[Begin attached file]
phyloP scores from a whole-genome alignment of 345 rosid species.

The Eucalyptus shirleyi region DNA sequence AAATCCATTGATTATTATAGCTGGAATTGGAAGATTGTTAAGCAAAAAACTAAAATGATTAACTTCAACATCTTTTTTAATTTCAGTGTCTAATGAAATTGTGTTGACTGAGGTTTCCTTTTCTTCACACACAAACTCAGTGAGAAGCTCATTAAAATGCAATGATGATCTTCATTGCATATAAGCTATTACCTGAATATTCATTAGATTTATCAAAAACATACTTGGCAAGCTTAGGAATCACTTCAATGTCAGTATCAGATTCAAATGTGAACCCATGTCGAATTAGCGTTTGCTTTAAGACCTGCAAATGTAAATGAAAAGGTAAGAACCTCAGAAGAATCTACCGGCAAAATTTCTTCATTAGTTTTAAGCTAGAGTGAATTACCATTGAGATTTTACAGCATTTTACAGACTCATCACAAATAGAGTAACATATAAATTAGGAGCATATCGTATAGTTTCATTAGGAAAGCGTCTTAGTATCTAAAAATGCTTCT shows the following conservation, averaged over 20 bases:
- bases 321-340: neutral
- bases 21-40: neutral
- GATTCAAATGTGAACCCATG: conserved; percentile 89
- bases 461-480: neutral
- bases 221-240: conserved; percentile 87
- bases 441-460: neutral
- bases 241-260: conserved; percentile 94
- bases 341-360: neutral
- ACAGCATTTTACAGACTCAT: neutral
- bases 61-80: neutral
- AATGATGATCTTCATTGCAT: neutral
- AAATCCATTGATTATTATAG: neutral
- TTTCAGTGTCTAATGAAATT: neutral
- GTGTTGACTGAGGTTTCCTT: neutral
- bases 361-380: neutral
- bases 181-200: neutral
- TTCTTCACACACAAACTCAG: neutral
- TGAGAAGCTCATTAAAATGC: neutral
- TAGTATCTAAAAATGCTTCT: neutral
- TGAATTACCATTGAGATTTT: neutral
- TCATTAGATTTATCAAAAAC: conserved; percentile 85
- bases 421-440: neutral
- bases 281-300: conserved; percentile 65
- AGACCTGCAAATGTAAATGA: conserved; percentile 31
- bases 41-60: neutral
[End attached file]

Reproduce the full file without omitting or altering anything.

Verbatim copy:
phyloP scores from a whole-genome alignment of 345 rosid species.

The Eucalyptus shirleyi region DNA sequence AAATCCATTGATTATTATAGCTGGAATTGGAAGATTGTTAAGCAAAAAACTAAAATGATTAACTTCAACATCTTTTTTAATTTCAGTGTCTAATGAAATTGTGTTGACTGAGGTTTCCTTTTCTTCACACACAAACTCAGTGAGAAGCTCATTAAAATGCAATGATGATCTTCATTGCATATAAGCTATTACCTGAATATTCATTAGATTTATCAAAAACATACTTGGCAAGCTTAGGAATCACTTCAATGTCAGTATCAGATTCAAATGTGAACCCATGTCGAATTAGCGTTTGCTTTAAGACCTGCAAATGTAAATGAAAAGGTAAGAACCTCAGAAGAATCTACCGGCAAAATTTCTTCATTAGTTTTAAGCTAGAGTGAATTACCATTGAGATTTTACAGCATTTTACAGACTCATCACAAATAGAGTAACATATAAATTAGGAGCATATCGTATAGTTTCATTAGGAAAGCGTCTTAGTATCTAAAAATGCTTCT shows the following conservation, averaged over 20 bases:
- bases 321-340: neutral
- bases 21-40: neutral
- GATTCAAATGTGAACCCATG: conserved; percentile 89
- bases 461-480: neutral
- bases 221-240: conserved; percentile 87
- bases 441-460: neutral
- bases 241-260: conserved; percentile 94
- bases 341-360: neutral
- ACAGCATTTTACAGACTCAT: neutral
- bases 61-80: neutral
- AATGATGATCTTCATTGCAT: neutral
- AAATCCATTGATTATTATAG: neutral
- TTTCAGTGTCTAATGAAATT: neutral
- GTGTTGACTGAGGTTTCCTT: neutral
- bases 361-380: neutral
- bases 181-200: neutral
- TTCTTCACACACAAACTCAG: neutral
- TGAGAAGCTCATTAAAATGC: neutral
- TAGTATCTAAAAATGCTTCT: neutral
- TGAATTACCATTGAGATTTT: neutral
- TCATTAGATTTATCAAAAAC: conserved; percentile 85
- bases 421-440: neutral
- bases 281-300: conserved; percentile 65
- AGACCTGCAAATGTAAATGA: conserved; percentile 31
- bases 41-60: neutral